Lancashire Constabulary – Plaque unveiled for war hero detective killed in line of duty
A plaque commemorating a decorated Lancashire Police officer who was killed on duty was erected a few yards from where he was shot.
Detective Inspector James O’Donnell, a decorated war hero, was shot dead just 100 yards from the old Blackburn Police Station in Northgate on December 13, 1958 while responding to reports of a gunman holding his family hostage.
The perpetrator not only fatally shot Mr O’Donnell in the chest, but also killed his own wife and shot a second officer in the leg. He was serving 18 years for manslaughter.
At the outbreak of World War II, Mr. O’Donnell gave up his role as a police officer to join the army. He became a celebrated war hero. He was shot and captured by the Nazis in Holland in May 1940 during Operation Harpoon – a mission to evacuate the Dutch royal family and government from Hook of Holland and bring Dutch gold and currency reserves to England.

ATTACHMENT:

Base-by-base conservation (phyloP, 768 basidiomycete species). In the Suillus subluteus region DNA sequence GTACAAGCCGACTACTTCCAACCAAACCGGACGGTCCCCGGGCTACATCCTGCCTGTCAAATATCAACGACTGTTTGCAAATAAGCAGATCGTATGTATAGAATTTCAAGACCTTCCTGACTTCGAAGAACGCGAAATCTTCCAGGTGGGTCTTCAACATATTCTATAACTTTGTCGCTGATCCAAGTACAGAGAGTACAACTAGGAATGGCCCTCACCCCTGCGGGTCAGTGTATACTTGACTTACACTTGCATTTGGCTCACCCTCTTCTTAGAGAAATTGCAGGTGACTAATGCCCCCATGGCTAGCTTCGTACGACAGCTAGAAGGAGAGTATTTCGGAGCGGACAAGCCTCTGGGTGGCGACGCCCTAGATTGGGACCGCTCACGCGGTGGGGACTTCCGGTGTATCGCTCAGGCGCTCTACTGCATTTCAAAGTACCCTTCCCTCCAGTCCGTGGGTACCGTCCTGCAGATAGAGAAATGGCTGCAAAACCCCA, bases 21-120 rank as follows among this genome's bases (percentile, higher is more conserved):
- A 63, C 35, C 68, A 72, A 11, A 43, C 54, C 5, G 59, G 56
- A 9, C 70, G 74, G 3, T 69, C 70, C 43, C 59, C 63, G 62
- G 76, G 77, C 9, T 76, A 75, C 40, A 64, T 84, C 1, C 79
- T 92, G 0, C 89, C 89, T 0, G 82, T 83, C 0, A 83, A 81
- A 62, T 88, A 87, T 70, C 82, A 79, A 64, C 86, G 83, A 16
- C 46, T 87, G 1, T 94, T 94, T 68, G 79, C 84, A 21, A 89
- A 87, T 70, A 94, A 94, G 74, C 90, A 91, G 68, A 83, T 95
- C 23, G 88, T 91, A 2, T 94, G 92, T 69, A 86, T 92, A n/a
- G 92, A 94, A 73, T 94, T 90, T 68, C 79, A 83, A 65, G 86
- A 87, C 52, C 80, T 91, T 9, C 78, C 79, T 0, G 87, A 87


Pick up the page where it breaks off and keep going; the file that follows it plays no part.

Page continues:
After being taken from The Hague to a POW camp in Thorn, Holland, he made nine escape attempts, eventually winning his freedom in April 1945 and rejoining the advancing Allied troops at Bergen.
Mr O’Donnell, who lived in Higher Croft Road, Blackburn, later returned to the police force and joined Blackburn’s CID. He rose to the rank of Detective Inspector in 1955.
During his police career, which saw him becoming head of Blackburn’s CID, he received six awards, earning two in one day.
A special ceremony was held today (December 13) to officially unveil the memorial, funded by the Police Memorial Trust, an independent police charity. This is the first memorial ever erected by the Trust in Lancashire.
Present were representatives of the Trust, Mr O’Donnell’s family, civil servants and detectives, the Mayor of Blackburn with Darwen, Cllr Suleman Khonat and representatives of Blackburn College including its student body.